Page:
Making better choices

The news that three young men attempted to robbed Republic Bank spread like wildfire on Tuesday when pandemonium broke out at the Water Street, Georgetown location. What was more shocking was, as the facts unfolded, it was revealed that these young men that planned the foiled robbery were educated, employed young adults, who were admired among their peers. More shocking was that – up to the time of the attempted robbery – two of the three ‘bandits’ were earning reasonable salaries for the positions they held at their places of employment. Then what led them to think that the world of crime is profitable as against an accomplished career? Sections of the media have reported that the slain robber, Elton Wray, was motivated to commit the robbery by his desire to get quick cash to facilitate an overseas trip to visit his girlfriend.
The cliché statement that young people think they are immortal and invulnerable to harm is often heard and this postulation about the minds of youths is expressed as a platitude in countless efforts to educate young people about making better choices. Considering the motive of the crime, there is no dispute that the conversation about youth crime should re-emerge in Guyana.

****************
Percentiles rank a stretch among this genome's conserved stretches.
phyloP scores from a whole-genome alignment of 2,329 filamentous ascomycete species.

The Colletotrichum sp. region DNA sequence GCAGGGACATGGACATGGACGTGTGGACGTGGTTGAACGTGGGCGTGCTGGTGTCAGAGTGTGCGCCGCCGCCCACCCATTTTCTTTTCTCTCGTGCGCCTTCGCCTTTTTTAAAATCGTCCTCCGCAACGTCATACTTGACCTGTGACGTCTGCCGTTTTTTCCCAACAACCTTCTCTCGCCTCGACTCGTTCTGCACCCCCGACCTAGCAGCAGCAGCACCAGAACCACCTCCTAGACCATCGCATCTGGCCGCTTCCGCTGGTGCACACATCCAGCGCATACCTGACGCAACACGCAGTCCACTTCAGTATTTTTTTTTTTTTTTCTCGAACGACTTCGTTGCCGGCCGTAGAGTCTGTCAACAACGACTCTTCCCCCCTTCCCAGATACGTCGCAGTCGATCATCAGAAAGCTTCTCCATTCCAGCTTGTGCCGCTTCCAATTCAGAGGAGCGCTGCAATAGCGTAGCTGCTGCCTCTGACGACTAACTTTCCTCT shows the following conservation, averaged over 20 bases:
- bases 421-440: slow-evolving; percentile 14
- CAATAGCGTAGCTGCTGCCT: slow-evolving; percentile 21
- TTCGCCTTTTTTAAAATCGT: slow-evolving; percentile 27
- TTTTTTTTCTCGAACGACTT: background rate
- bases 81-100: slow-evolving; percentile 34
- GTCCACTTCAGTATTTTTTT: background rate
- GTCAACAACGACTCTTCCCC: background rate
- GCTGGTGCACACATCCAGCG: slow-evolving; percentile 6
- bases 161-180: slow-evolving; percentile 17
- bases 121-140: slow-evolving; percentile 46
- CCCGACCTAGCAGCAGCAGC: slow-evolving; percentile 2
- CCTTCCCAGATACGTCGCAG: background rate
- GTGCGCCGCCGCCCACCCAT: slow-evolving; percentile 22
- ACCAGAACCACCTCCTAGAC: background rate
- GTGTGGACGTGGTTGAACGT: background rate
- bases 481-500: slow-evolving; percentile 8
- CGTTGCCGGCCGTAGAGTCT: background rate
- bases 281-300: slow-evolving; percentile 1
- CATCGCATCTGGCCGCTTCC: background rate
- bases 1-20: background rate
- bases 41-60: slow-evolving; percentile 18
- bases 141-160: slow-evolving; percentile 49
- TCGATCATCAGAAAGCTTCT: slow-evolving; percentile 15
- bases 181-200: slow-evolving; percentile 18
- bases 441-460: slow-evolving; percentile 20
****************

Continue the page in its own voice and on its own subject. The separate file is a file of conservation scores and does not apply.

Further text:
A study coming out of Cornell University, conducted by Dr Valerie Reyna in patterns of reasoning in young adults highlights the startling conclusions about the reasons for adolescent risk taking. The study shows that young people take risks not because of a belief that they are invulnerable, but because they engage in too much rational calculation when making choices. Even if they know the risks they run, youths mentally weigh those risks against perceived benefits.
While the decision to do right or wrong is a personal choice, interventions that help young people learn to make better choices can be an effective component of a larger commitment to youth development and healthy communities. Positive relationships between students and their peers, teachers, and families can be critical assets in promoting youth’s well-being and influence their choices.
Bishop Juan Edghill was on point when he said on Thursday that the decision of these educated professionals to enter into the realm of crime points to a breakdown in moral values in society. It is indeed frightening as he pointed out that, in the past, certain communities were profiled and particular individuals were profiled as criminals. However, what played out on Tuesday was that most of the robbers came from decent backgrounds, yet they were influenced to commit a criminal act. Religious leaders, parents, teachers will indeed have to check to see if their messages are appropriate and whether the methods used were effective.
There is an undeniable need to teach self-efficacy and furnished young people with concrete strategies to help them become both responsible and capable. Parents need to reopen the level of communication with their young adults and engage them by occupying their time with positive activities. This particular incident, shocking as it is, that happened on Tuesday has highlighted the need for greater dialogue in communities and homes across Guyana.